Amgen Highlights Data to Be Presented at ASCO

Amgen Highlights Data to Be Presented at ASCO

ANKL pathway, is an example of Amgen's approach to novel drug discovery and development. The giant cell tumor data being presented at ASCO are from a proof-of-concept study exploring the therapeutic activity of denosumab in tumors where RANKL appears to play a mechanistic role. These data support the scientific view that this pathway may play a key role in bone loss and destruction," said Roger M. Perlmutter, M.D., Ph.D., executive vice president of Research and Development at Amgen. "In addition, based on early results, Amgen initiated a suite of exploratory Phase 2 programs across more than 15 tumor types with eight targeted therapeutics. New data from some of these programs will also be presented."


Abstracts are available and can be viewed on the ASCO Web site at Identified below are selected abstracts of interest on Amgen research. Updated data will be presented at the meeting.


Researchers will present data from the denosumab oncology development program. An oral presentation of Phase 2 data will look at the effect of denosumab on giant cell tumor (GCT) of the bone, a rare locally aggressive tumor associated with significant skeletal morbidity. Composed of stromal and osteoclast-like giant cells, these tumors contain the protein, RANK Ligand, a key mediator of osteoclast activity. Data from this study provide proof-of-concept for specifically targeting the RANK Ligand pathway. Results of two Phase 2 studies will also describe the effects of denosumab on markers of bone destruction in patients with bone metastases from prostate, breast and other cancers who are treatment-naive, and in those who were previously-treated with IV bisphosphonates.

    --  Abstract No. 10500 (May 31, 8:00 - 8:15 a.m.): Denosumab
        treatment of giant cell tumor of bone: interim analysis of an
        open-label Phase 2 study.

    --  Abstract No. 9574 (May 31, 2:00 - 6:00 p.m.): Effects of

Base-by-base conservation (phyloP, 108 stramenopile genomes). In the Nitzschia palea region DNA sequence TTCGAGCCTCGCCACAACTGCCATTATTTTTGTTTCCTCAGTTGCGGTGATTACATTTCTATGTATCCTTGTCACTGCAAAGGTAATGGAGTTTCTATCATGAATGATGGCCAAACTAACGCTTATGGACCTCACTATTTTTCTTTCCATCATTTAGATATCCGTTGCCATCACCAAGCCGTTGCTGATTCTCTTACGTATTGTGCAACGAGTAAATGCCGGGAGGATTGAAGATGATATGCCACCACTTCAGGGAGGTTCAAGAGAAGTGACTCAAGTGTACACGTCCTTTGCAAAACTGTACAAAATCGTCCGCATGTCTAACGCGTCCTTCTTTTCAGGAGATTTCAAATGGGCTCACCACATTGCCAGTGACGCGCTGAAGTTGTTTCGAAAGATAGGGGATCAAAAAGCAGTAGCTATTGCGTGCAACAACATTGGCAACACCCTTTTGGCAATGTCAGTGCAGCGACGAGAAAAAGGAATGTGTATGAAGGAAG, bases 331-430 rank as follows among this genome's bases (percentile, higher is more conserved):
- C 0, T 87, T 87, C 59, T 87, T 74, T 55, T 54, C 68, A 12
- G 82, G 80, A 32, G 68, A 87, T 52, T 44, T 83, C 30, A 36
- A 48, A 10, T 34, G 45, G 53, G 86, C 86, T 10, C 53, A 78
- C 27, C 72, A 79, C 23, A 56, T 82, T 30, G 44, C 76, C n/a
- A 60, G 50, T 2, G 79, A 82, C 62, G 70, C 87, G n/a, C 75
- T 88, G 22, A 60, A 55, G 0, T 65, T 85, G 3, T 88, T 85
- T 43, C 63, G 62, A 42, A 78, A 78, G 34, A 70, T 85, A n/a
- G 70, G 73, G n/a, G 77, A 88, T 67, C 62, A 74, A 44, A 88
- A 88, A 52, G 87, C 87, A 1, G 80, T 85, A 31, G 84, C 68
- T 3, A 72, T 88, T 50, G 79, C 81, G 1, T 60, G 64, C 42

denosumab on bone resorption in patients with solid tumors and
        bone metastases: comparison of serum-C telopeptide levels from
        2 randomized, active-controlled, Phase 2 trials.

    --  Abstract No. 3596 (June 1, 2:00 - 6:00 p.m.): Denosumab in
        patients with bone metastases from prostate, breast, and other
        cancers and elevated urinary N-telopeptide (uNTx) during
        intravenous bisphosphonate (IV BP) therapy: final results of a
        randomized, Phase 2 study.

    --  Abstract No. 546 (June 2, 2:00 - 6:00 p.m.): Subgroup analysis
        of a randomized, Phase 3 study of the effect of denosumab in
        women with nonmetastatic breast cancer receiving aromatase
        inhibitor (AI) therapy.

    Vectibix(R) (panitumumab)
Pooled safety data from the Vectibix PRIME (20050203) study, an ongoing Phase 3 study evaluating Vectibix in combination with FOLFOX in the first-line treatment of mCRC, will be highlighted in a poster discussion on June 1, 2008. Later in the meeting, a subset of pooled safety results from another Phase 3 study of Vectibix plus FOLFIRI chemotherapy in the second-line setting will be presented (20050181). Also presented will be data from the PRECEPT trial and Phase 1 data evaluating Vectibix in head and neck cancer.

    --  Abstract No. 4064 (June 2, 8:00 a.m. - 12:00 p.m.): Phase 3
        study (20050181) of panitumumab (pmab) with FOLFIRI vs FOLFIRI
        alone as 2nd-line treatment (tx) in patients (pts) with
        metastatic colorectal cancer (mCRC): Pooled safety results.

    --  Abstract No. 4034 (June 1, 11:00 a.m. - 12:00 p.m.): Phase 3
        study (PRIME/20050203) of panitumumab (pmab) with FOLFOX
        compared to FOLFOX alone in patients (pts) with previously
        untreated metastatic colorectal cancer (mCRC): Pooled safety

    --  Abstract No. 4127 (June 2, 8:00 a.m. - 12:00 p.m.):
        Panitumumab (pmab) regimen evaluation in colorectal cancer to
        estimate primary response to treatment (PRECEPT): effect of
        KRAS mutation status on second-line treatment (tx) with pmab
        and FOLFIRI.

    --  Abstract No. 6007 (June 2, 5:15 - 5:30 p.m.): A Phase I study
        of panitumumab, chemotherapy and intensity-modulated
        radiotherapy (IMRT) for head and neck caner (HNC).

    Mid-Stage Pipeline
Emerging clinical data will be presented on four investigational therapies for patients with advanced solid tumors: in the growth regulation space, AMG 102, a fully human monoclonal antibody that targets the action of hepatocyte growth factor/scatter factor (HGF/SF); and AMG 479, a fully human monoclonal antibody that binds to insulin-like growth factor-1 receptor (IGF-1R); in angiogenesis, motesanib, a highly selective oral agent that targets vascular endothelial growth factor receptors 1, 2 and 3 (VEGFR1-3); and in apoptosis, rhApo2L/TRAIL, a pro-apoptotic receptor agonist (PARA) acting through death receptors DR4 and DR5, that is being co-developed with Genentech.

    AMG 102

    --  Abstract No. 3570 (June 1, 2:00 - 6:00 p.m.): AMG 102, an
        HGF/SF:c-met antagonist, in combination with anti-angiogenesis